The Summer Palace in Beijing.

Just outside Beijing’s Forbidden City, the Summer Palace of Yiheyuan was first built in the mid-eighteenth century during the reign of Emperor Qianlong. After being burnt down and subsequently damaged it was restored as a quintessential imperial compound, with spectacular gardens, imposing architecture, and panoramic views.

The Summer Palace or Yiheyuan (Garden of Nurtured Harmony) on the northwestern outskirt of the Forbidden City is noted for sophisticated landscaping that combines woods, a hillock, water, and architecture. Commissioned in 1750 as a villa during Emperor Qianlong’s reign, it was burnt down in 1886, and was subsequently rebuilt and given its current name. It again suffered partial damages in 1900, but was soon restored and has since remained the epitome of Chinese imperial gardens. It is now a United Nations Educational, Scientific, Cultural Organization (UNESCO) World Heritage site.


The park of 290 hectares is composed of a hillock in the north, lakes in the south, and a palatial compound at the northeastern corner. The principle palace (Hall of Benevolent Longevity) and its courtyard can be accessed through the main gate on the east. This exquisitely decorated building compound, arranged with axial symmetry, features architecture on a grand scale designed with intricate detail such as gabled and hipped roofs and other attributes appropriate for demonstrating imperial power. Its stately halls once served as a functional administration center to hold court and receive dignitaries. The living quarters nearby consist of separate quadrangles and appear relatively modest and intimate. A multi-story, sophisticatedly equipped grand theater also is part of the architectural complex in this area.

West of these courtyards lies a covered painting-exhibition arcade (728 meter long) that traverses the heart of the park along the northern rim of the central lake. Rising up from the lakefront is the Longevity Hill (60 meters high), on which buildings cluster amidst a landscape designed with distinct features characteristic of Chinese classical gardens. Along a north-south axial line on the hill is the courtyard of a ceremonial hall (Cloud Dispelling Hall), followed by an imposing octagonal tower (Pavilion of Buddhist Incense) on a high platform, and a temple (Sea of Wisdom) wrapped in glazed ceramic tiles and miniature Buddhist images at the summit. Beyond these glittering architectural structures down the northern slope is a somewhat subdued and densely wooded area that also is the site of a temple complex and a few smaller buildings. The slope overlooks a narrow lake, which meanders along the secluded northern edge of the park to be integrated at the eastern foothill into a lotus pond within an elegant southern-style garden. The riverbanks near the northern gate are lined with houses that originally included commercial shops built exclusively for royal visits. The landscaping and building designs here replicate scenic spots in poetic marshy lands south of Yangzi (Chang) River, a region famous for private villas with fine gardens.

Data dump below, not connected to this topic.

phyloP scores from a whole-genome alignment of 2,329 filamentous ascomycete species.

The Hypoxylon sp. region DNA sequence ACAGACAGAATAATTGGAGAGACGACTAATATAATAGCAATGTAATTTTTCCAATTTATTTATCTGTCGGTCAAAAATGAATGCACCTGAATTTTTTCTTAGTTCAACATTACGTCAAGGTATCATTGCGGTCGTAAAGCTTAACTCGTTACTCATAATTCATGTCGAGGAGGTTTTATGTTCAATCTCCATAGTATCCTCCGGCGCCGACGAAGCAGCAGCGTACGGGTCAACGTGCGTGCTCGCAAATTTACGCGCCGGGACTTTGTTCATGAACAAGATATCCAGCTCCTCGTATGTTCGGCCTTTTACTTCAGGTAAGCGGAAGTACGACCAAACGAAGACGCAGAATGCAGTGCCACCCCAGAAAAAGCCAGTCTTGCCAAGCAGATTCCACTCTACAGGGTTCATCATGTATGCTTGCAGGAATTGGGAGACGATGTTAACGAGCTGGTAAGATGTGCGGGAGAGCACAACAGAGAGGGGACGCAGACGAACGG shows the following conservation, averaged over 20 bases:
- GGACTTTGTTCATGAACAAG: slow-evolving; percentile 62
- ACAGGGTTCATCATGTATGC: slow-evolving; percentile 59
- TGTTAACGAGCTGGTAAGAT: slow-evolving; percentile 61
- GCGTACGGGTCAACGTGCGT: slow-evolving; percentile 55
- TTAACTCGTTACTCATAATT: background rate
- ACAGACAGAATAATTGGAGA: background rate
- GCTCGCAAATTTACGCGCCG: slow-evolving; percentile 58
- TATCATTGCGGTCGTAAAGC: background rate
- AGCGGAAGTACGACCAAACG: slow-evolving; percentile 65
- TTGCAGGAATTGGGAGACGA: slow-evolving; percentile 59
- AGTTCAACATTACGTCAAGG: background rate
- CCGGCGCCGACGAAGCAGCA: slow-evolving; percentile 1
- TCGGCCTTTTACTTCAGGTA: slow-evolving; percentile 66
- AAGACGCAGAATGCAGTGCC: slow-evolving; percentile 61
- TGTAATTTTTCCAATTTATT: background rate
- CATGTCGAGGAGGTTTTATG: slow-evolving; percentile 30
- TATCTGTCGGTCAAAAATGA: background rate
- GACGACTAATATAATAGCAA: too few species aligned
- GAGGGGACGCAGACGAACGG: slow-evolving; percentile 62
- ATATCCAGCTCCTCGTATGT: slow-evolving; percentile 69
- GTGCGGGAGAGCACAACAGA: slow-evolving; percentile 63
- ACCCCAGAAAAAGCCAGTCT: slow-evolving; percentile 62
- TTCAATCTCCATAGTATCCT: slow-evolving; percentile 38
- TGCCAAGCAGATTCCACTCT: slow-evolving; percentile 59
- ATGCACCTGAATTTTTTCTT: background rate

The lake area of the parkland offers impressive panoramic views projecting beyond the perimeter of the park. Here small islands and dikes in conjunction with differently shaped bridges divide the central Kunming Lake into sections that mimic picturesque areas south of the Yangzi. Major attractions, such as the Marble Boat, South Lake Island, Seventeen-Ache Bridge, Jade-Band Bridge, and a willow-tree-lined long avenue called Xiti, are among the hallmark features of the Summer Palace. The expansive vista over the unassuming water surfaces compliments the textured relief of woodlands inside and outside of the park, incorporating spontaneously true nature into an artificially molded setting.

Further Reading

Fu Xinian et al. (2002). Chinese Architecture. New Heaven and London: Yale University Press and New World Press.

Lei Congyun et al. (1995). Zhongguo Gongdianshi [History of Chinese Palaces. Taipei: Wenjin Press.

Liu Dunzhen. (Ed.). (1984). Zhongguo Gudai Jianzhushi [A history of ancient Chinese architecture]. Beijing: Xinhua Book Store.

Cheng Liyao. (1998). Ancient Chinese architecture: Imperial Garden. New York: Springer-Verlag Wien.

Source: Chiou-Peng, TzeHuey. (2009). Summer Palace of Yiheyuan. In Linsun Cheng, et al. (Eds.), Berkshire Encyclopedia of China, pp. 2129–2130. Great Barrington, MA: Berkshire Publishing.

The grand scale of the building complex was meant to evoke imperial power.

Summer Palace of Yiheyuan (Yíhéyuán ???)|Yíhéyuán ??? (Summer Palace of Yiheyuan)

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